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UW Religion Today: Christian Morality, Gay Marriage and Divorce

April 29, 2015
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By Paul V.M. Flesher

While the U.S. Supreme Court considers whether it should legalize gay marriage, the debate continues over whether Christian business people, and others holding religious disagreements over gay marriage, have a right to deny gays wedding services like cake baking, celebratory flowers and photography. This debate centers on laws called Religious Freedom Restoration Acts (RFRA) recently passed by states such as Indiana and Arkansas with the intended purpose of providing that ability.  

It is impossible to predict the high court’s decision or even the future of RFRA laws, but there is another way to address the issue of whether Christians need such an exemption. Of course, not all Christians object to gay marriage; those who do tend to belong to denominations and independent churches that claim to base their beliefs on the Bible.

This type of American Christianity, often called evangelical or born-again Christianity, believes that Jesus -- God in human form -- provides salvation to humanity, and his teachings are paramount. Evangelicals who object to gay marriage claim to be following moral beliefs laid down by Jesus. But, are they really?

Not obviously. Jesus never expresses an opinion about homosexuality, let alone gay marriage. None of the gospels give so much as a hint.

But, born-again Christians, as a group, believe that Jesus would have disagreed with gay marriage if he had said anything about it. Given this belief, how should modern Christians act with regard to gay marriage?

Jesus had clear views on one aspect of marriage, namely, divorce. The gospels of Matthew, Mark and Luke all tell us his view; and Matthew does it twice. Jesus is against divorce. A look at how modern Christians handle Jesus’ views on divorce should reveal a model for Christian behavior with regard to gay marriage.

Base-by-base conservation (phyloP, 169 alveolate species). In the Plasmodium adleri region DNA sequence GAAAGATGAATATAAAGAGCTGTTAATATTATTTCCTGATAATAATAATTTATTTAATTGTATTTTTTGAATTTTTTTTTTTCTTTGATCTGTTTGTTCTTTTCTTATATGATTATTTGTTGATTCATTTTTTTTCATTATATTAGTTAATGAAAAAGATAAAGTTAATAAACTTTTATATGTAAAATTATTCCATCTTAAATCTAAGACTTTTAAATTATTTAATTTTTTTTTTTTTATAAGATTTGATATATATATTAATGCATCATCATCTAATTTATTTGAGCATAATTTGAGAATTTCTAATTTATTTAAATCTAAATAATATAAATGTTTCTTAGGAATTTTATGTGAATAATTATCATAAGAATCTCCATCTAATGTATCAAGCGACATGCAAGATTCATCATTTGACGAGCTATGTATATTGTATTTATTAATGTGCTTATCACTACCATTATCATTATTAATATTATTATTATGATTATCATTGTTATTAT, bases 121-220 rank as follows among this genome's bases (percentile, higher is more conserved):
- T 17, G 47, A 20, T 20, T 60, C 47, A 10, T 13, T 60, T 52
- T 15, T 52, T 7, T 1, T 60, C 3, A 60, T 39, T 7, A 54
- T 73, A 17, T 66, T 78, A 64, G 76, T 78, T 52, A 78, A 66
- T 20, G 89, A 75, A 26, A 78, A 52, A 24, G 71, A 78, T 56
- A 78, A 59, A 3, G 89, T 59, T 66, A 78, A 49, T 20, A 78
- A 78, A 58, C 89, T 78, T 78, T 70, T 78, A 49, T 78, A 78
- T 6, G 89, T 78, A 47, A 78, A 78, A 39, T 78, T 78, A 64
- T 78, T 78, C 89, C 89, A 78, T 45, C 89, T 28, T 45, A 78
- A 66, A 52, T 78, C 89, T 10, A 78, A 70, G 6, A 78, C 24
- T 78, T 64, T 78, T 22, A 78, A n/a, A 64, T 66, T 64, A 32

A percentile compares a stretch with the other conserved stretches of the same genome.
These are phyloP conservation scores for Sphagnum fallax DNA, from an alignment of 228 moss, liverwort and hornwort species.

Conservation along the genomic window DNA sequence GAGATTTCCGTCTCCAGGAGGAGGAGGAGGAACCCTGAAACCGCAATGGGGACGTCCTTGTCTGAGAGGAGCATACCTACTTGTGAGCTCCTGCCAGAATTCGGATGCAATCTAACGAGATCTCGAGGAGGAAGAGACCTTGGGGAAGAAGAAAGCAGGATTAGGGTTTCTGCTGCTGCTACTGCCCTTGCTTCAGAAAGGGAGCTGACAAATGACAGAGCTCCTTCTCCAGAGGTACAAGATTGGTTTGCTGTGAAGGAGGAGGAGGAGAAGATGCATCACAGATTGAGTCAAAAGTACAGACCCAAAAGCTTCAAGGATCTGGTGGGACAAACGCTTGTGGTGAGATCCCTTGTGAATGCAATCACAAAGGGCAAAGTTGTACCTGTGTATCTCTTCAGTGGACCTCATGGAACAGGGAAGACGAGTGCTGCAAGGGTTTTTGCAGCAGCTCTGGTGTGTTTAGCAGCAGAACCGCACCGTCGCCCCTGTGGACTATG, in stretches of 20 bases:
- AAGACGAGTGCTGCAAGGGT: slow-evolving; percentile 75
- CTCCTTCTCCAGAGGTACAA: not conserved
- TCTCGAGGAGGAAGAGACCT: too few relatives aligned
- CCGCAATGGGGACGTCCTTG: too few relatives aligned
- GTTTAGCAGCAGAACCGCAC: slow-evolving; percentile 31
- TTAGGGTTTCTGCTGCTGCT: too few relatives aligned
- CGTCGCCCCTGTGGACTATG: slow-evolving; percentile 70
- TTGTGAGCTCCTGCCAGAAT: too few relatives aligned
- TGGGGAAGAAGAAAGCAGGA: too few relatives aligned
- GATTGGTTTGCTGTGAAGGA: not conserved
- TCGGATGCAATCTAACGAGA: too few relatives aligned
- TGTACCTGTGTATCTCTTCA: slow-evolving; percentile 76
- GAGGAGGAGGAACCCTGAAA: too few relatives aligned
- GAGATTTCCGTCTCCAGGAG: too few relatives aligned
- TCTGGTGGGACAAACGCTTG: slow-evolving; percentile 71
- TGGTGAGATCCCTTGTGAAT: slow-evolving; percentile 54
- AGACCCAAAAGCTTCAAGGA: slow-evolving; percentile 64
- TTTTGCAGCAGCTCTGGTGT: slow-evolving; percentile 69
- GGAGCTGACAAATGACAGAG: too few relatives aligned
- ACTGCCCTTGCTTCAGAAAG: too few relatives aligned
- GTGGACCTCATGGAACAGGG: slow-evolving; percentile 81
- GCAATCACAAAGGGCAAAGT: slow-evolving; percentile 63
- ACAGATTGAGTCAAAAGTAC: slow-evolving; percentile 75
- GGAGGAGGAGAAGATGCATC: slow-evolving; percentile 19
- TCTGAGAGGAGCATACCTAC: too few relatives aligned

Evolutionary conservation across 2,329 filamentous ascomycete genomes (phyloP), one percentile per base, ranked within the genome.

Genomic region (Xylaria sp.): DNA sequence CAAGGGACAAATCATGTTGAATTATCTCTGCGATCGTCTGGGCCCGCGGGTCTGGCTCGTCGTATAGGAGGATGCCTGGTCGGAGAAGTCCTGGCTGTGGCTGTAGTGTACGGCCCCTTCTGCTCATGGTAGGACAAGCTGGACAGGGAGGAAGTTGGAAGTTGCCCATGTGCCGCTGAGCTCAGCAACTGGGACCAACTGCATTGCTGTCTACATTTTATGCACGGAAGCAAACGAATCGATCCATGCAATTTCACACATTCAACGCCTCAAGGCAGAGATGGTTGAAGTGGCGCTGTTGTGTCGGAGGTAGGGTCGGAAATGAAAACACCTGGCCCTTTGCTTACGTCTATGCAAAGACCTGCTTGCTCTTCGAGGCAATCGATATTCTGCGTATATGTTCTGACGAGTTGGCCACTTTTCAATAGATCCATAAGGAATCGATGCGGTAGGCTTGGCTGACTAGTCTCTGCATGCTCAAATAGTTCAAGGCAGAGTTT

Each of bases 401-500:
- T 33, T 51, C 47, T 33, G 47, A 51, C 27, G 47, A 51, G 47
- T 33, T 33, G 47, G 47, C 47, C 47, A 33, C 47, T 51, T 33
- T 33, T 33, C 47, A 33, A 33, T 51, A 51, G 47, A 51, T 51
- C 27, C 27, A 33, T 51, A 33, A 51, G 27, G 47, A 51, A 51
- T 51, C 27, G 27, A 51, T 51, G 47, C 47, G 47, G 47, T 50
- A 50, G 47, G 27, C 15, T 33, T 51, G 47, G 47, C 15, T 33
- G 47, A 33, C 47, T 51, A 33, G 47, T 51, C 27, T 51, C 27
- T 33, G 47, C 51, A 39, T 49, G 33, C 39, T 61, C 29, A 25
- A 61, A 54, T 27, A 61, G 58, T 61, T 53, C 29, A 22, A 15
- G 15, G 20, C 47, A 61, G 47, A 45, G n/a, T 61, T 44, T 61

Jesus holds that God does not approve of divorce. Moreover, divorced people who remarry, according to Jesus, are guilty of adultery. In Mark 10:11, Jesus says, “Whoever divorces his wife and marries another commits adultery against her; and if she divorces her husband and marries another, she commits adultery.” This view is reiterated in Luke 16 and Matthew 19.

Given Jesus’ clear and strong statements about the sins of divorce and remarriage, born-again cake bakers, flower arrangers and wedding photographers should be refusing to participate in the weddings of divorcees.

No such refusals have come to light.

Why not? Because evangelicals, born-again Christians and other biblically based Christians divorce frequently. Indeed, their divorce rates seem higher than those of other Americans.

According to a 1998 study by the evangelically oriented Barna Research Group, 29 percent of Baptists, by which the study means Southern Baptists and independent Baptists, have been divorced. Only members of non-denominational Protestant churches, mostly Pentecostal or evangelical, divorced at a higher rate: 34 percent.

By contrast, only 21 percent of atheists, Catholics and Lutherans had been divorced. They were below the national average of 24 percent.

Christian organizations heavily criticized Barna for this study for not taking into account mitigating factors. Most born-again Christians marry much younger than other demographic groups, have less education at the time of marriage and are often poor. All these known factors make divorce more likely.

When Barna studied divorce rates again in 2008, they changed their survey methodology. This resulted in an average overall divorce rate of 33 percent, and most Christian groups registered within a point or two of that number. Only Catholics were significantly lower, at 28 percent. (Atheists were at 30 percent).

Both Barna studies of American Christians and divorce indicate that Christians get divorced as frequently as, or perhaps more frequently than, non-Christians. Jesus’ express views on the matter make no difference to divorce among today’s Christians. A third of them willingly violate his explicit statements.

So, if modern Christians engage regularly in practices that Jesus forbade, then those Christians should not have the right, based on their religious beliefs, to deny services to people who engage in practices that Jesus neither forbade nor even expressed an opinion. As Jesus said, “Take the log out of your own eye, and then you will see clearly to take the speck out of your neighbor’s eye” (Matthew 7:5).

Flesher is a professor in the University of Wyoming’s Religious Studies Department. Past columns and more information about the program can be found on the Web at www.uwyo.edu/RelStds. To comment on this column, visit http://religion-today.blogspot.com.


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